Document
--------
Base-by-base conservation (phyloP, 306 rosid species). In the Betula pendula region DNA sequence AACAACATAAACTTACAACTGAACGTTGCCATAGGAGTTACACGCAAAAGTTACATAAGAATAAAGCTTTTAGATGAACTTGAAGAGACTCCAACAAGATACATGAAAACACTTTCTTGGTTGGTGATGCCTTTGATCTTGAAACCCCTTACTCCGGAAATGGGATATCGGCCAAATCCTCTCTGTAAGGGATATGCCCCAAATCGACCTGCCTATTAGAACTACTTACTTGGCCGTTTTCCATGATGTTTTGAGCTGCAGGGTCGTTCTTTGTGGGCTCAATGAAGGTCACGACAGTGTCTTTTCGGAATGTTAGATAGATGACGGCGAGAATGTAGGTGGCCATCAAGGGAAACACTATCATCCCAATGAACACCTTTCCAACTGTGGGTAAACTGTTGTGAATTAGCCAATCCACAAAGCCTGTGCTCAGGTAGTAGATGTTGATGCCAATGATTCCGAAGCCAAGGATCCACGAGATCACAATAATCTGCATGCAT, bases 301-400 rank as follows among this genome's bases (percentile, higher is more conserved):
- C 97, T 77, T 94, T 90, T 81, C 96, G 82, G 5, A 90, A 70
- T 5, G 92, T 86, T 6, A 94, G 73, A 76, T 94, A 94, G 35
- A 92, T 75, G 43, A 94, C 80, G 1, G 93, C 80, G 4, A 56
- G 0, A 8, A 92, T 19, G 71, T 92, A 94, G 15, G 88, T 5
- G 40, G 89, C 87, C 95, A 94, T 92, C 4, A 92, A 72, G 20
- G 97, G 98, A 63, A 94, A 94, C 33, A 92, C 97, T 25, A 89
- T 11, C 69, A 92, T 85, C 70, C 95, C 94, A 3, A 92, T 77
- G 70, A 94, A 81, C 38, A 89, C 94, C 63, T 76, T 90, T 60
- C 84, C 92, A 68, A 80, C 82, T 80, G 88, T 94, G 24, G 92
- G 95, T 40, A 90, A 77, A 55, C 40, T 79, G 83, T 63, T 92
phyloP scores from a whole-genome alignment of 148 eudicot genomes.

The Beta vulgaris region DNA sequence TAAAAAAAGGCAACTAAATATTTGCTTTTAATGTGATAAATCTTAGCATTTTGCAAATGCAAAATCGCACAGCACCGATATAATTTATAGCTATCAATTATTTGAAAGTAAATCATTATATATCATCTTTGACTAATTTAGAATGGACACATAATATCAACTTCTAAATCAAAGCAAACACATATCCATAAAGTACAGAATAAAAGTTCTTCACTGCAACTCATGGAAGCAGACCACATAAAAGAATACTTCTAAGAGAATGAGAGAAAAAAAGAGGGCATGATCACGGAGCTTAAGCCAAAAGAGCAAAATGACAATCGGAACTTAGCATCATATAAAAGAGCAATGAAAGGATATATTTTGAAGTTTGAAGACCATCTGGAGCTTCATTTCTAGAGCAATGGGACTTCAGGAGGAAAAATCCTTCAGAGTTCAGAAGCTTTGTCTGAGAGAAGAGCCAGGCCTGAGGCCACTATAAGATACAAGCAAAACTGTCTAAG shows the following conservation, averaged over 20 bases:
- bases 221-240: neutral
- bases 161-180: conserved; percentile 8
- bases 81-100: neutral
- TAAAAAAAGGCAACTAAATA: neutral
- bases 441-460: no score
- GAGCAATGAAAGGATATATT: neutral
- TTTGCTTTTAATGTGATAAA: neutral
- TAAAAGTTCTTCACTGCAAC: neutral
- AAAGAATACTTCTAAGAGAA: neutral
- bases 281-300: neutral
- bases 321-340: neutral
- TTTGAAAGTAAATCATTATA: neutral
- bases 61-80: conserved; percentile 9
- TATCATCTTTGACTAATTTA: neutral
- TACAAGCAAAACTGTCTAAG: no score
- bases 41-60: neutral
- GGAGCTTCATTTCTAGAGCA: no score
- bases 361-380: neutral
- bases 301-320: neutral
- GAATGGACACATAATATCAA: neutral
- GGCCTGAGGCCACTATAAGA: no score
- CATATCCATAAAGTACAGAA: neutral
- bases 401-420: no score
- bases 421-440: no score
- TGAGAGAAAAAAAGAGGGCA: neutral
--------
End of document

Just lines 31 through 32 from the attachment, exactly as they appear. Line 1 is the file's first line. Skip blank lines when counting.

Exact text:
- bases 361-380: neutral
- bases 301-320: neutral